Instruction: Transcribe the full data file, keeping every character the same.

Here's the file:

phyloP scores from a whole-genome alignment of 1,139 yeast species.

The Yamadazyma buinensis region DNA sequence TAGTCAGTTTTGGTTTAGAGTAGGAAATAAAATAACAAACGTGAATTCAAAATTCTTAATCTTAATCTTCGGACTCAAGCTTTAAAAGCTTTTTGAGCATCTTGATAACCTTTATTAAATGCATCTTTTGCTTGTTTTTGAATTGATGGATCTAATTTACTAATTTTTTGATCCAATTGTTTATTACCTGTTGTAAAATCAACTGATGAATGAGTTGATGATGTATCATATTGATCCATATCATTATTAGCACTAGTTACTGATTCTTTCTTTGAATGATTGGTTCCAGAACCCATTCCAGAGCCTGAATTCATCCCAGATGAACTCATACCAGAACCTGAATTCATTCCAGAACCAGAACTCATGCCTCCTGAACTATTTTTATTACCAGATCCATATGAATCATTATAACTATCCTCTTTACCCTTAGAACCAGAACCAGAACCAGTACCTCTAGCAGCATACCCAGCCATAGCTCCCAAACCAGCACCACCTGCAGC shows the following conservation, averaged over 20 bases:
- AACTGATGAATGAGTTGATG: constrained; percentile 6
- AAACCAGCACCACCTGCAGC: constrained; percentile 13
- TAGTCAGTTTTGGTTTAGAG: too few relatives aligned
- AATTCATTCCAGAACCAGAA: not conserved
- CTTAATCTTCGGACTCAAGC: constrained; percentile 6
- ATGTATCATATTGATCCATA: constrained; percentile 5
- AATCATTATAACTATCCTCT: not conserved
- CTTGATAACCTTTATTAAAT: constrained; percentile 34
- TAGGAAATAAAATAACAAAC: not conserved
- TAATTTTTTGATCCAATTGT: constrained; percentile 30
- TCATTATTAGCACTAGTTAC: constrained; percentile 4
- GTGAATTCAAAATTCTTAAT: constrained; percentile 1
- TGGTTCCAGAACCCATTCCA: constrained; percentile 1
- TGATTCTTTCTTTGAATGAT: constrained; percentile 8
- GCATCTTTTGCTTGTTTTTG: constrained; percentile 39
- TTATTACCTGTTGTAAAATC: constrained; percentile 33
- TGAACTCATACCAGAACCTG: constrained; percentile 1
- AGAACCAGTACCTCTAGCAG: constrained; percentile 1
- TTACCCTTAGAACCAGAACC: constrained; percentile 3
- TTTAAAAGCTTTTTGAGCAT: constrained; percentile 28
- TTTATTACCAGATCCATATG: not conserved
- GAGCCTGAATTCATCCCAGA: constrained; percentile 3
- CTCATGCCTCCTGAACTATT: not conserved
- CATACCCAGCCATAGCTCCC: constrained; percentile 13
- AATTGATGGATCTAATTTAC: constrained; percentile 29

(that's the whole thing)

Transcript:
phyloP scores from a whole-genome alignment of 1,139 yeast species.

The Yamadazyma buinensis region DNA sequence TAGTCAGTTTTGGTTTAGAGTAGGAAATAAAATAACAAACGTGAATTCAAAATTCTTAATCTTAATCTTCGGACTCAAGCTTTAAAAGCTTTTTGAGCATCTTGATAACCTTTATTAAATGCATCTTTTGCTTGTTTTTGAATTGATGGATCTAATTTACTAATTTTTTGATCCAATTGTTTATTACCTGTTGTAAAATCAACTGATGAATGAGTTGATGATGTATCATATTGATCCATATCATTATTAGCACTAGTTACTGATTCTTTCTTTGAATGATTGGTTCCAGAACCCATTCCAGAGCCTGAATTCATCCCAGATGAACTCATACCAGAACCTGAATTCATTCCAGAACCAGAACTCATGCCTCCTGAACTATTTTTATTACCAGATCCATATGAATCATTATAACTATCCTCTTTACCCTTAGAACCAGAACCAGAACCAGTACCTCTAGCAGCATACCCAGCCATAGCTCCCAAACCAGCACCACCTGCAGC shows the following conservation, averaged over 20 bases:
- AACTGATGAATGAGTTGATG: constrained; percentile 6
- AAACCAGCACCACCTGCAGC: constrained; percentile 13
- TAGTCAGTTTTGGTTTAGAG: too few relatives aligned
- AATTCATTCCAGAACCAGAA: not conserved
- CTTAATCTTCGGACTCAAGC: constrained; percentile 6
- ATGTATCATATTGATCCATA: constrained; percentile 5
- AATCATTATAACTATCCTCT: not conserved
- CTTGATAACCTTTATTAAAT: constrained; percentile 34
- TAGGAAATAAAATAACAAAC: not conserved
- TAATTTTTTGATCCAATTGT: constrained; percentile 30
- TCATTATTAGCACTAGTTAC: constrained; percentile 4
- GTGAATTCAAAATTCTTAAT: constrained; percentile 1
- TGGTTCCAGAACCCATTCCA: constrained; percentile 1
- TGATTCTTTCTTTGAATGAT: constrained; percentile 8
- GCATCTTTTGCTTGTTTTTG: constrained; percentile 39
- TTATTACCTGTTGTAAAATC: constrained; percentile 33
- TGAACTCATACCAGAACCTG: constrained; percentile 1
- AGAACCAGTACCTCTAGCAG: constrained; percentile 1
- TTACCCTTAGAACCAGAACC: constrained; percentile 3
- TTTAAAAGCTTTTTGAGCAT: constrained; percentile 28
- TTTATTACCAGATCCATATG: not conserved
- GAGCCTGAATTCATCCCAGA: constrained; percentile 3
- CTCATGCCTCCTGAACTATT: not conserved
- CATACCCAGCCATAGCTCCC: constrained; percentile 13
- AATTGATGGATCTAATTTAC: constrained; percentile 29